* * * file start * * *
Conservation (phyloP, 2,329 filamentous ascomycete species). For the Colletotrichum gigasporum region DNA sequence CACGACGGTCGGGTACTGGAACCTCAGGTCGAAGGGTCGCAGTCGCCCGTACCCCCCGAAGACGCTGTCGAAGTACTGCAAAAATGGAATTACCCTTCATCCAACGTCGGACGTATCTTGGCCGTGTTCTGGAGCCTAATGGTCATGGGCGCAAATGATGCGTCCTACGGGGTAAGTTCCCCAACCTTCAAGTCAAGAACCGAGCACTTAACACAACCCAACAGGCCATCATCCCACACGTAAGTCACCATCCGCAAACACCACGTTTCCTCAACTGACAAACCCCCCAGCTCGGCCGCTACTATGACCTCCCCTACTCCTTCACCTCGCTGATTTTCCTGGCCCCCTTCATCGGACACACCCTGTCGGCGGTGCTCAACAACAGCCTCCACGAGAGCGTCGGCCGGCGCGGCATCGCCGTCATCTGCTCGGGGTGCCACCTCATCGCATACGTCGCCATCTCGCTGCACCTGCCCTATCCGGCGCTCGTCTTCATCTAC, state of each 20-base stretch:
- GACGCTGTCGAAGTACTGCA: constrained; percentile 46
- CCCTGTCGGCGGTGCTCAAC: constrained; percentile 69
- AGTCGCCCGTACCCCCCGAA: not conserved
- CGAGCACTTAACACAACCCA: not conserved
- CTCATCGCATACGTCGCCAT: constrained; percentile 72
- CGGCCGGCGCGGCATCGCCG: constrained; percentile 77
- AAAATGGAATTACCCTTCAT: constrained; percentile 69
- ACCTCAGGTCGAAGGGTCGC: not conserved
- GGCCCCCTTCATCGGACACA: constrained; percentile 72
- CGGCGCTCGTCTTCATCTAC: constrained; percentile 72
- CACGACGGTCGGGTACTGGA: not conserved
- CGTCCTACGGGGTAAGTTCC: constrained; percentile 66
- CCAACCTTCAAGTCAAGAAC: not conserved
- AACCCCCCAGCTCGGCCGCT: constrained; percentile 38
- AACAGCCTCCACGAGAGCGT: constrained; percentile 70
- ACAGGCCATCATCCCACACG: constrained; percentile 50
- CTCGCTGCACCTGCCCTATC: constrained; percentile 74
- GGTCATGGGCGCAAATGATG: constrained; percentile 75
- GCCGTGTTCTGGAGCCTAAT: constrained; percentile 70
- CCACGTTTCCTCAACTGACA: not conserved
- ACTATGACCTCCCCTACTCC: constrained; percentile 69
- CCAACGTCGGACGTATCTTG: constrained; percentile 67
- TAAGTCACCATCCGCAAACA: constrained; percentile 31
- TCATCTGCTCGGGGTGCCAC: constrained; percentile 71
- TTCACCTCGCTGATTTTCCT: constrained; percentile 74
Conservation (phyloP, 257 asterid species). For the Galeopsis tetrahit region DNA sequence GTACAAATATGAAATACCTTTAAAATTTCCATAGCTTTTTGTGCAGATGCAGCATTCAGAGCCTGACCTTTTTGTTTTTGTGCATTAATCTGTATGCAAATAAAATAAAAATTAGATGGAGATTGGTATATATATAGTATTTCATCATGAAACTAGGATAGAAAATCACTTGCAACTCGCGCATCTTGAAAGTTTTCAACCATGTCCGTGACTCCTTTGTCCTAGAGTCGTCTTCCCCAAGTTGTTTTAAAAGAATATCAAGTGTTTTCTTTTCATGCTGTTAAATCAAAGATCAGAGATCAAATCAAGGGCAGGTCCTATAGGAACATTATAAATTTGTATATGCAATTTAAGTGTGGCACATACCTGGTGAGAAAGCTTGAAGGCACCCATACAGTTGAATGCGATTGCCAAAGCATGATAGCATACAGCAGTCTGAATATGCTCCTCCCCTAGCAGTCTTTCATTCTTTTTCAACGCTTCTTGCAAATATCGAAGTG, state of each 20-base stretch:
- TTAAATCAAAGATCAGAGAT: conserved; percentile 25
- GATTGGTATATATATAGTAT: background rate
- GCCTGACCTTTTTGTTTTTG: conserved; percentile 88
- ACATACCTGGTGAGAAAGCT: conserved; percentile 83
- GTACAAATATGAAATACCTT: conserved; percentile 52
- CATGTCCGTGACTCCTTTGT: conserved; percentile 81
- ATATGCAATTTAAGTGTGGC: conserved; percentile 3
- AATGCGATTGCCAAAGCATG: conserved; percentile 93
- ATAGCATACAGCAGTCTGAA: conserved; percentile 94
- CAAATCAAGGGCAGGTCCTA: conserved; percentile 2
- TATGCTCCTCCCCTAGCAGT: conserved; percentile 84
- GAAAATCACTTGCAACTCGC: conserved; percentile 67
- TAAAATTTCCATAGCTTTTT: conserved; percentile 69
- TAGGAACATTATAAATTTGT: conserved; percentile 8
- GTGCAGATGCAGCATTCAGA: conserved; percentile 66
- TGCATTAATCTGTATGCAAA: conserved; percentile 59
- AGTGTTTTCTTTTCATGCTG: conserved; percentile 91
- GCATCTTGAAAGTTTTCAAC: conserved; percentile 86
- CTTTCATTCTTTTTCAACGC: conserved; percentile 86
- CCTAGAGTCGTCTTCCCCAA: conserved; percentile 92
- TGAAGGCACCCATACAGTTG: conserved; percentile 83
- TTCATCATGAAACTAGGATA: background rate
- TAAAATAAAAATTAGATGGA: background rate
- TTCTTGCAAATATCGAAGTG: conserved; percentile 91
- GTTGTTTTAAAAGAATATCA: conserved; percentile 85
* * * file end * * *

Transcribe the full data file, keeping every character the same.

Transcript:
Conservation (phyloP, 2,329 filamentous ascomycete species). For the Colletotrichum gigasporum region DNA sequence CACGACGGTCGGGTACTGGAACCTCAGGTCGAAGGGTCGCAGTCGCCCGTACCCCCCGAAGACGCTGTCGAAGTACTGCAAAAATGGAATTACCCTTCATCCAACGTCGGACGTATCTTGGCCGTGTTCTGGAGCCTAATGGTCATGGGCGCAAATGATGCGTCCTACGGGGTAAGTTCCCCAACCTTCAAGTCAAGAACCGAGCACTTAACACAACCCAACAGGCCATCATCCCACACGTAAGTCACCATCCGCAAACACCACGTTTCCTCAACTGACAAACCCCCCAGCTCGGCCGCTACTATGACCTCCCCTACTCCTTCACCTCGCTGATTTTCCTGGCCCCCTTCATCGGACACACCCTGTCGGCGGTGCTCAACAACAGCCTCCACGAGAGCGTCGGCCGGCGCGGCATCGCCGTCATCTGCTCGGGGTGCCACCTCATCGCATACGTCGCCATCTCGCTGCACCTGCCCTATCCGGCGCTCGTCTTCATCTAC, state of each 20-base stretch:
- GACGCTGTCGAAGTACTGCA: constrained; percentile 46
- CCCTGTCGGCGGTGCTCAAC: constrained; percentile 69
- AGTCGCCCGTACCCCCCGAA: not conserved
- CGAGCACTTAACACAACCCA: not conserved
- CTCATCGCATACGTCGCCAT: constrained; percentile 72
- CGGCCGGCGCGGCATCGCCG: constrained; percentile 77
- AAAATGGAATTACCCTTCAT: constrained; percentile 69
- ACCTCAGGTCGAAGGGTCGC: not conserved
- GGCCCCCTTCATCGGACACA: constrained; percentile 72
- CGGCGCTCGTCTTCATCTAC: constrained; percentile 72
- CACGACGGTCGGGTACTGGA: not conserved
- CGTCCTACGGGGTAAGTTCC: constrained; percentile 66
- CCAACCTTCAAGTCAAGAAC: not conserved
- AACCCCCCAGCTCGGCCGCT: constrained; percentile 38
- AACAGCCTCCACGAGAGCGT: constrained; percentile 70
- ACAGGCCATCATCCCACACG: constrained; percentile 50
- CTCGCTGCACCTGCCCTATC: constrained; percentile 74
- GGTCATGGGCGCAAATGATG: constrained; percentile 75
- GCCGTGTTCTGGAGCCTAAT: constrained; percentile 70
- CCACGTTTCCTCAACTGACA: not conserved
- ACTATGACCTCCCCTACTCC: constrained; percentile 69
- CCAACGTCGGACGTATCTTG: constrained; percentile 67
- TAAGTCACCATCCGCAAACA: constrained; percentile 31
- TCATCTGCTCGGGGTGCCAC: constrained; percentile 71
- TTCACCTCGCTGATTTTCCT: constrained; percentile 74
Conservation (phyloP, 257 asterid species). For the Galeopsis tetrahit region DNA sequence GTACAAATATGAAATACCTTTAAAATTTCCATAGCTTTTTGTGCAGATGCAGCATTCAGAGCCTGACCTTTTTGTTTTTGTGCATTAATCTGTATGCAAATAAAATAAAAATTAGATGGAGATTGGTATATATATAGTATTTCATCATGAAACTAGGATAGAAAATCACTTGCAACTCGCGCATCTTGAAAGTTTTCAACCATGTCCGTGACTCCTTTGTCCTAGAGTCGTCTTCCCCAAGTTGTTTTAAAAGAATATCAAGTGTTTTCTTTTCATGCTGTTAAATCAAAGATCAGAGATCAAATCAAGGGCAGGTCCTATAGGAACATTATAAATTTGTATATGCAATTTAAGTGTGGCACATACCTGGTGAGAAAGCTTGAAGGCACCCATACAGTTGAATGCGATTGCCAAAGCATGATAGCATACAGCAGTCTGAATATGCTCCTCCCCTAGCAGTCTTTCATTCTTTTTCAACGCTTCTTGCAAATATCGAAGTG, state of each 20-base stretch:
- TTAAATCAAAGATCAGAGAT: conserved; percentile 25
- GATTGGTATATATATAGTAT: background rate
- GCCTGACCTTTTTGTTTTTG: conserved; percentile 88
- ACATACCTGGTGAGAAAGCT: conserved; percentile 83
- GTACAAATATGAAATACCTT: conserved; percentile 52
- CATGTCCGTGACTCCTTTGT: conserved; percentile 81
- ATATGCAATTTAAGTGTGGC: conserved; percentile 3
- AATGCGATTGCCAAAGCATG: conserved; percentile 93
- ATAGCATACAGCAGTCTGAA: conserved; percentile 94
- CAAATCAAGGGCAGGTCCTA: conserved; percentile 2
- TATGCTCCTCCCCTAGCAGT: conserved; percentile 84
- GAAAATCACTTGCAACTCGC: conserved; percentile 67
- TAAAATTTCCATAGCTTTTT: conserved; percentile 69
- TAGGAACATTATAAATTTGT: conserved; percentile 8
- GTGCAGATGCAGCATTCAGA: conserved; percentile 66
- TGCATTAATCTGTATGCAAA: conserved; percentile 59
- AGTGTTTTCTTTTCATGCTG: conserved; percentile 91
- GCATCTTGAAAGTTTTCAAC: conserved; percentile 86
- CTTTCATTCTTTTTCAACGC: conserved; percentile 86
- CCTAGAGTCGTCTTCCCCAA: conserved; percentile 92
- TGAAGGCACCCATACAGTTG: conserved; percentile 83
- TTCATCATGAAACTAGGATA: background rate
- TAAAATAAAAATTAGATGGA: background rate
- TTCTTGCAAATATCGAAGTG: conserved; percentile 91
- GTTGTTTTAAAAGAATATCA: conserved; percentile 85